Friday, 23 March 2018

Marking success by making a real difference

Money for Madagascar is very grateful to Sara Mros (from Sweden) and her colleagues for raising funds for Akany Avoko Faravohitra (AAF) as a way of celebrating the completion of her PhD! Together they raised an amazing £758 to support the work of the centre. Sara and her colleagues hope that this will be an opportunity to build on the existing work that the centre does with girl children.

The centre provides food, clean water and a place to stay for the children. It also helps these children get a good education – boosting their prospects. Donations from people like Sara and her colleagues also help fund the staff in the centre – meaning that there is always someone there for the children.

Any money which goes to centres like AAF is guaranteed to change the lives of the children who live there, giving them the chances which we often take for granted.

Thank you Sara and friends for making the dreams of these children a reality.

If you would like to make this difference too, please consider making a donation at

Thank you.

Matthew Ward

Friday, 16 March 2018

Oliver’s Give Jar

Money For Madagscar (MfM) which is a UK-based charity has a latest donor from quite some distance away – America!  Oliver, aged 5, keeps a ‘give jar’ – putting aside part of his weekly allowance, and then each year deciding on a project to which he could donate the money. MfM are delighted that this year Oliver chose to donate £10 to our partner in Madagascar - the Akany Avoko Childrens centre, just outside the capital.

You may be surprised at quite how much £10 can do in Madagascar. It can provide nutritious lunches for one child for a whole month, fund clean drinking water and also provide water for cleaning. Oliver’s money can also be used for education which will form a good basis for the lives and future prospects of the children. MfM helps to finance education from pre – school age all the way to high school – Oliver’s money could support education for some people in his own age group. This money can also go towards funding the staff, meaning that there is always someone there for the children, whatever they may need. Alternatively, it could be used to replant around 10 trees – helping the lemurs which Oliver likes, to survive.

Ultimately, it is stories like that of Oliver’s give jar, which show how the world may be united if there is the wish to make real change, also that even sums like £10 can make a huge difference.

Once again, MFM are truly thankful to Oliver for his generosity and desire to make a difference in the world. Thank you also to his wonderful parents and family that encourage him to think of the world beyond their own home. His parents, Paul and Alison were former Peace Corps volunteers in Madagascar and they try to keep close ties with all things associated with Madagascar.

If you wish to change the world too, please consider making a donation at

Thank You.
Matthew Ward

Friday, 23 February 2018

Water, water everywhere……well, not in Madagascar.

In Europe, it is difficult to imagine much time without rain – it is just part of our lives. Thousands of miles away in Madagascar though, water can be ‘harder to come by’, and can sometimes be a luxury. Parts of Madagascar are currently suffering from severe drought, particularly in the south – at times like this, they really need help.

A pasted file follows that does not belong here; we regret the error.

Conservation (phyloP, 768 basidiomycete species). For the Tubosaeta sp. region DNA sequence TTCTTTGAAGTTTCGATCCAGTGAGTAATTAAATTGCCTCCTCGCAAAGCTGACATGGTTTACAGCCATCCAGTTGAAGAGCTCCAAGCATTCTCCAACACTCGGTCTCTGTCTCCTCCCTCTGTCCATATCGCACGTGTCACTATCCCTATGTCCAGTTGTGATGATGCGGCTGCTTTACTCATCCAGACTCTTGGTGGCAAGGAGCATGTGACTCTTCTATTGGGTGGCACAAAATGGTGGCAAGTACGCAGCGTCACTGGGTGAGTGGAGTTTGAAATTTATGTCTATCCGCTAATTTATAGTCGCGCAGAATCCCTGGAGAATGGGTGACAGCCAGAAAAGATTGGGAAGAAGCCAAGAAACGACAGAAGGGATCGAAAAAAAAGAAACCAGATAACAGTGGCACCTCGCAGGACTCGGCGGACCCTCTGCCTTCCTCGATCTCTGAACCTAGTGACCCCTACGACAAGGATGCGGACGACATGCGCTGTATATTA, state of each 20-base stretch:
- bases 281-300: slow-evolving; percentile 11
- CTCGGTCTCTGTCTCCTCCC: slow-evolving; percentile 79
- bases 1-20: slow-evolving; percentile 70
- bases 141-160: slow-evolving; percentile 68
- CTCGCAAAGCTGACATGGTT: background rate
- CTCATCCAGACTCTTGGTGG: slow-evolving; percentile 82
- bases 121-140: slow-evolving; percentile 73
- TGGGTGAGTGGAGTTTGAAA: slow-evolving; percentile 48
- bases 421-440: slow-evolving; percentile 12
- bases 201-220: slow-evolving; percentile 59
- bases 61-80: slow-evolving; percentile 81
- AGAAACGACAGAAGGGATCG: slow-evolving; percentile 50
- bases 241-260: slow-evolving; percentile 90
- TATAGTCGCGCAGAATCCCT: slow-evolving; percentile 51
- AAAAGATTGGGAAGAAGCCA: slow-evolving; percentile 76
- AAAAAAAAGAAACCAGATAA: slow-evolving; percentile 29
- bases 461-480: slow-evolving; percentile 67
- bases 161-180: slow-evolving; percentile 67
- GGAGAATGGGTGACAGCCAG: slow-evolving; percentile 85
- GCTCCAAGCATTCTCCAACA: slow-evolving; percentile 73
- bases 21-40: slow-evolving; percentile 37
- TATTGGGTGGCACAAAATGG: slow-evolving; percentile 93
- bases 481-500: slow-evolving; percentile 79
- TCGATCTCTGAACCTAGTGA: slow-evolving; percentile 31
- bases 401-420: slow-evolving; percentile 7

Families must make long journeys to collect water because of the drought currently affecting the country

It is thought that the El Nino weather system has decreased the rainy season in Madagascar by one or two months. With the drought, basic needs are increasingly difficult to find. Lakes have become puddles, crops have decreased severely and malnutrition, particularly amongst children, is worryingly high. The droughts have changed the very way in which people live. Families must now wake early and make long distance trips to collect water, bathe and wash clothes, as there is no ‘oasis’ near them – but they must find water somehow.

Madagascar is one of the poorest countries in the world, yet people are having to use what money they have to buy water cans. In a country where 92% of people live on less than a couple of pounds a day, having to then use this just to get water is shocking. but a price they must pay.

The drought exacerbates other issues which affect Madagascar, such as abject poverty. 

This problem adds to a list of issues which Madagascar must face – such as poor infrastructure, a struggling health system and lack of access to education. It is at times like this that we can really make a difference and improve lives. MFM has a strong track record of responding to natural issues such as droughts, using our partners ‘on the ground’ to get what is needed to those who need it most. Subsequently, MFM has played an influential part, for instance by installing easily accessible wells in some of the more remote areas.

If you would like to make a difference and change the lives of those in need, please consider making a donation at Thank you.

Main source -

By Matthew Ward

Friday, 9 February 2018

Conservation in Madagascar – a matter of getting the balance right.